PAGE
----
Inherent within me is my general predisposition to create large amounts of drama from empty vats of nothingness.  My ancestors have all excelled at this sort of behavior (just ask them).  We have a knack for rubbing the dry sticks of pre-fire creation and producing bonfires of narcissism.  Perhaps I am exaggerating (also a component of worry).  Couple worry with a chronic illness and there is a perfectly set stage for self-diagnoses in the form of Occipital Neuralgia.

But what is Occipital Neuralgia?  And could you also have it? 

Occipital Neuralgia is a pain that is experienced usually on one side of the back of the neck and typically radiates up to the ear.  Usual characteristics include sharp and searing pain that comes in flashes or waves.  It involves the occipital nerves and can be triggered by neck injury or lesions in the spinal column. 

Exhibit A: My largest lesion is in my spinal column, very near the base of my neck.

Exhibit B: I may be a hypochondriac.

(I hope by now you are not too alarmed.  I should note that I have written this blog entry with a slight flare of the dramatic.  See section 2 from above: I worry.)

Listen; I'm pretty sure that any ache or pain that comes across my diseased body for the next 40 years or so will cause me to panic and consult WEB MD (or whatever is current in 40 years) so that I can exercise my inherent right to dramatic flare, my penchant for all things over the top.  Or, I can make an appointment with my doc.  Rule out the severe and inflicting and maybe discover the ear ache that this thing will turn out to be.  Either way, there's never a dull moment.  Nope.  Not too many anyway.

So, I don't intend this to be negative.  Let me be clear about that.  It's more that I find wonder at myself in my ability to go to the worst case scenario.  I wonder if this is because I have M.S.  Can't I just have a pain in the neck without it being a major ailment?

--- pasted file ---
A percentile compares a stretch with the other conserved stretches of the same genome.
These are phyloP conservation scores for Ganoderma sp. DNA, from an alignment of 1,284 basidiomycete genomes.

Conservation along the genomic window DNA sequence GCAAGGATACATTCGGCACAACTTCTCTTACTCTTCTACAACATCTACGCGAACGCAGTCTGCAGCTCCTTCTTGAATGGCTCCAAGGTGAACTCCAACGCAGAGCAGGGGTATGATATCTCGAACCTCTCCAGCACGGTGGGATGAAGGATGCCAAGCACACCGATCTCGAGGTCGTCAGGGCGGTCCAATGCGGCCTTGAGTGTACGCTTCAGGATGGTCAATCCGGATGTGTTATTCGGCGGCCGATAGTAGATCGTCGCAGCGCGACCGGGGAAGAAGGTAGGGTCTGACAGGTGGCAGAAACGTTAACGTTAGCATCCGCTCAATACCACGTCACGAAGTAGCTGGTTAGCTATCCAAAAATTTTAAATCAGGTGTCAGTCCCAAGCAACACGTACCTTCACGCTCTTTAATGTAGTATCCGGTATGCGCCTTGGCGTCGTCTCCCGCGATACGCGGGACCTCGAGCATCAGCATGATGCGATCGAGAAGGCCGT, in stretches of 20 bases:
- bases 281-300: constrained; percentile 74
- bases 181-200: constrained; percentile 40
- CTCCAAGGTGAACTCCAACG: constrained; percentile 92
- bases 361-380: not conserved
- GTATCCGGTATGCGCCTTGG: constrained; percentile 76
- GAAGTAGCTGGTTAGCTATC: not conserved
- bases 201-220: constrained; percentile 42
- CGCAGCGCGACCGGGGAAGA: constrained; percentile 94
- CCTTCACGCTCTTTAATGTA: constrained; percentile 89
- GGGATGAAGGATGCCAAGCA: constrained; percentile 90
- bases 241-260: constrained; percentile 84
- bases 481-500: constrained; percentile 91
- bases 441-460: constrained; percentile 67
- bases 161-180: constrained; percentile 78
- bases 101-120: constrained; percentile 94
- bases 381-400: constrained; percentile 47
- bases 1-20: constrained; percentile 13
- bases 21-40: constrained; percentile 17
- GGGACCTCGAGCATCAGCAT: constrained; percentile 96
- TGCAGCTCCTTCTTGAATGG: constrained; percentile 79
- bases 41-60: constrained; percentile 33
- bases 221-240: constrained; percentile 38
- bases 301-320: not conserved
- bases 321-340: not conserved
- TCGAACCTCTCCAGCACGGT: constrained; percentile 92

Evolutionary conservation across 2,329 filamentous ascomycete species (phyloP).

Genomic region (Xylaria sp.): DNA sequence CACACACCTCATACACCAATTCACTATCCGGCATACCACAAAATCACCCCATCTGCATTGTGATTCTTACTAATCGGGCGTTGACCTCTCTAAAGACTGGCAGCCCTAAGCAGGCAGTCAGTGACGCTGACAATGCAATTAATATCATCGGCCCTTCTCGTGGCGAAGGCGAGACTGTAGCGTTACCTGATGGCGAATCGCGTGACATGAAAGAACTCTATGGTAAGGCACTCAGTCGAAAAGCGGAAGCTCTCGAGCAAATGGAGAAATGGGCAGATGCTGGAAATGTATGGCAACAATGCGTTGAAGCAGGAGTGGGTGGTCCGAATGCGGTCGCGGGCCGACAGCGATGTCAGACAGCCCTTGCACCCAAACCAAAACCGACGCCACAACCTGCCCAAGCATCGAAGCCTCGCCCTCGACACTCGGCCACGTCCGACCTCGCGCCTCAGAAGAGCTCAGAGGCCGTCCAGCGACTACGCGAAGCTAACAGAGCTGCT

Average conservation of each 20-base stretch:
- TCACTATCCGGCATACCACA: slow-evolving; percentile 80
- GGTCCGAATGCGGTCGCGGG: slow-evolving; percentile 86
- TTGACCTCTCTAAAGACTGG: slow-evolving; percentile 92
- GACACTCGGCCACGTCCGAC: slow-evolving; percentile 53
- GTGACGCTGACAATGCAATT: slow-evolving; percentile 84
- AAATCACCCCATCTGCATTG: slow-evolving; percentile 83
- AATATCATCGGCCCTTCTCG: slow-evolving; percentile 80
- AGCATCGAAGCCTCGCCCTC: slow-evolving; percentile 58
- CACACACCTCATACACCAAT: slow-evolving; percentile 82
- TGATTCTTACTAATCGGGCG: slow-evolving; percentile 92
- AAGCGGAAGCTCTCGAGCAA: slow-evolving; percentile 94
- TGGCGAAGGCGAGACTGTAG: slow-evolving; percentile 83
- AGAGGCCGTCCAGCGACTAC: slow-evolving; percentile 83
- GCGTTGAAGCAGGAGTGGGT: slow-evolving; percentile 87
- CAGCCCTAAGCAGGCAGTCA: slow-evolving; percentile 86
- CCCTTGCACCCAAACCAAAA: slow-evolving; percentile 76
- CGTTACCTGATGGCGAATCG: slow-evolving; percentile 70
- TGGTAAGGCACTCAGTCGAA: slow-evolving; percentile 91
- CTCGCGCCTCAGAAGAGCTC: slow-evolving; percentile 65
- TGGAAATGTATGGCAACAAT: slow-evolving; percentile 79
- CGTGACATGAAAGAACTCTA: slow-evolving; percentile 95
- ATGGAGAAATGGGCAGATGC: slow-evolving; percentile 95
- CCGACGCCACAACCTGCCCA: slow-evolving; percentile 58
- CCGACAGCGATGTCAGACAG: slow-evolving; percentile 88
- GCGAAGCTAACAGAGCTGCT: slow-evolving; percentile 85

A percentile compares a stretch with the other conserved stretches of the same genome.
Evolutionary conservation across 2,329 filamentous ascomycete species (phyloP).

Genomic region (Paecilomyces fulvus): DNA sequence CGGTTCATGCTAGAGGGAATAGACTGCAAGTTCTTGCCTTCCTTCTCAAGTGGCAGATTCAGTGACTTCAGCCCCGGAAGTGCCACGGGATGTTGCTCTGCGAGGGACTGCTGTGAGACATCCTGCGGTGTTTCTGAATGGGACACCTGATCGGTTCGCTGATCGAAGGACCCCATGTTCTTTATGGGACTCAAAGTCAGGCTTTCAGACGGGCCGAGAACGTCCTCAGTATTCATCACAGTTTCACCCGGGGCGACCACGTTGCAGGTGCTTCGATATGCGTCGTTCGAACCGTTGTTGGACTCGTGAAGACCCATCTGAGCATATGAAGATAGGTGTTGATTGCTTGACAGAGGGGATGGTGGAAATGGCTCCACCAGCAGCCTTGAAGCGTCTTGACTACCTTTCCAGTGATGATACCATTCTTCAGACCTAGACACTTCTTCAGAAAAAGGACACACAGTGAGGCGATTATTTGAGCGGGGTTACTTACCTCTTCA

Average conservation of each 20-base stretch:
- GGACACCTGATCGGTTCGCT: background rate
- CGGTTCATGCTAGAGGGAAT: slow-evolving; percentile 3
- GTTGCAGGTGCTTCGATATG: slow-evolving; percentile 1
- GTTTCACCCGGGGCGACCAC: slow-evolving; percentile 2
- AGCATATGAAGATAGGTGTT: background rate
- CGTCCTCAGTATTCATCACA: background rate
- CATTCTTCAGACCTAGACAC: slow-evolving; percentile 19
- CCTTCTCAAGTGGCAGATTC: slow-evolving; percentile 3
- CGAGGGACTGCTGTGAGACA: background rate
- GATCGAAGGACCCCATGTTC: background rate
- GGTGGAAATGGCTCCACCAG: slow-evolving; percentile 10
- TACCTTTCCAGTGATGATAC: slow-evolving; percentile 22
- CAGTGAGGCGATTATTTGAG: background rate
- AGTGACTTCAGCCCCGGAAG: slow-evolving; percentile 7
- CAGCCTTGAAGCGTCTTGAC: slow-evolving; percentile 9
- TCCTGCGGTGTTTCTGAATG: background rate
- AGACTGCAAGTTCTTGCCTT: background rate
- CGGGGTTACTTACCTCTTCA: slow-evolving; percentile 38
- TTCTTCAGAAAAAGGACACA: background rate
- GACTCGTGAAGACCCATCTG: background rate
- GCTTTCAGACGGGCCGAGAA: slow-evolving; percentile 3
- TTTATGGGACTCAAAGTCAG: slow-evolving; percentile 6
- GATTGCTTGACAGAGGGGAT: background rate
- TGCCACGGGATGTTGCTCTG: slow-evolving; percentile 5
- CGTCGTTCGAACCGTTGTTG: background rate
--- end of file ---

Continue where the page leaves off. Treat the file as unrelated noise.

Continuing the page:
Hmmm.  I wonder.





Sunday, September 15, 2013

It's Okay To Inspire

Me: I guess I inspire some people.
Dave: That's good.
Me: It's weird.
Dave: It's not weird.  It's wonderful.  You are keeping yourself healthy and fighting back.
Me: Well, I guess the thing is, I would rather just go out there and be any other runner and not have M.S., than be an inspiration.
Dave: But that's not the case.

This morning I ran the Ridgeline Trail with my good friend Stephanie.  She and I are training to run a trail half in November called The Happy Girl Trail Run, in Sisters, Oregon.  It is mostly downhill and so we are back in the woods, gathering our miles.

As we ran this morning, I was telling Stephanie about Joe's group last Sunday.  I had started about 15 minutes before everyone else because I didn't want the water volunteers to have to wait at the end for my slow finish.  One of the coolest things about being on a team is the camaraderie and support.  Many of my teammates know that I have M.S.  They are very encouraging and supportive. And this was certainly the case last Sunday during my 10 mile run with them.  Lots of high-fives and "Way to go, Rhonda"s.  It really lifted me up.

Another thing that has lifted me up lately is the newest stem cell research for M.S. treatment.  It seems that they are now able to extract stem cells from ones own bone marrow and use it to encourage regrowth of mylin.  Crazy, right??!?!  Here's a brief article that explains it to the laymen:

http://www.nationalstemcellfoundation.org/list-of-treatable-conditions/myelin-regeneration/

See, I feel like it has been a long time since we have cured anything.  Am I the only one who notices this.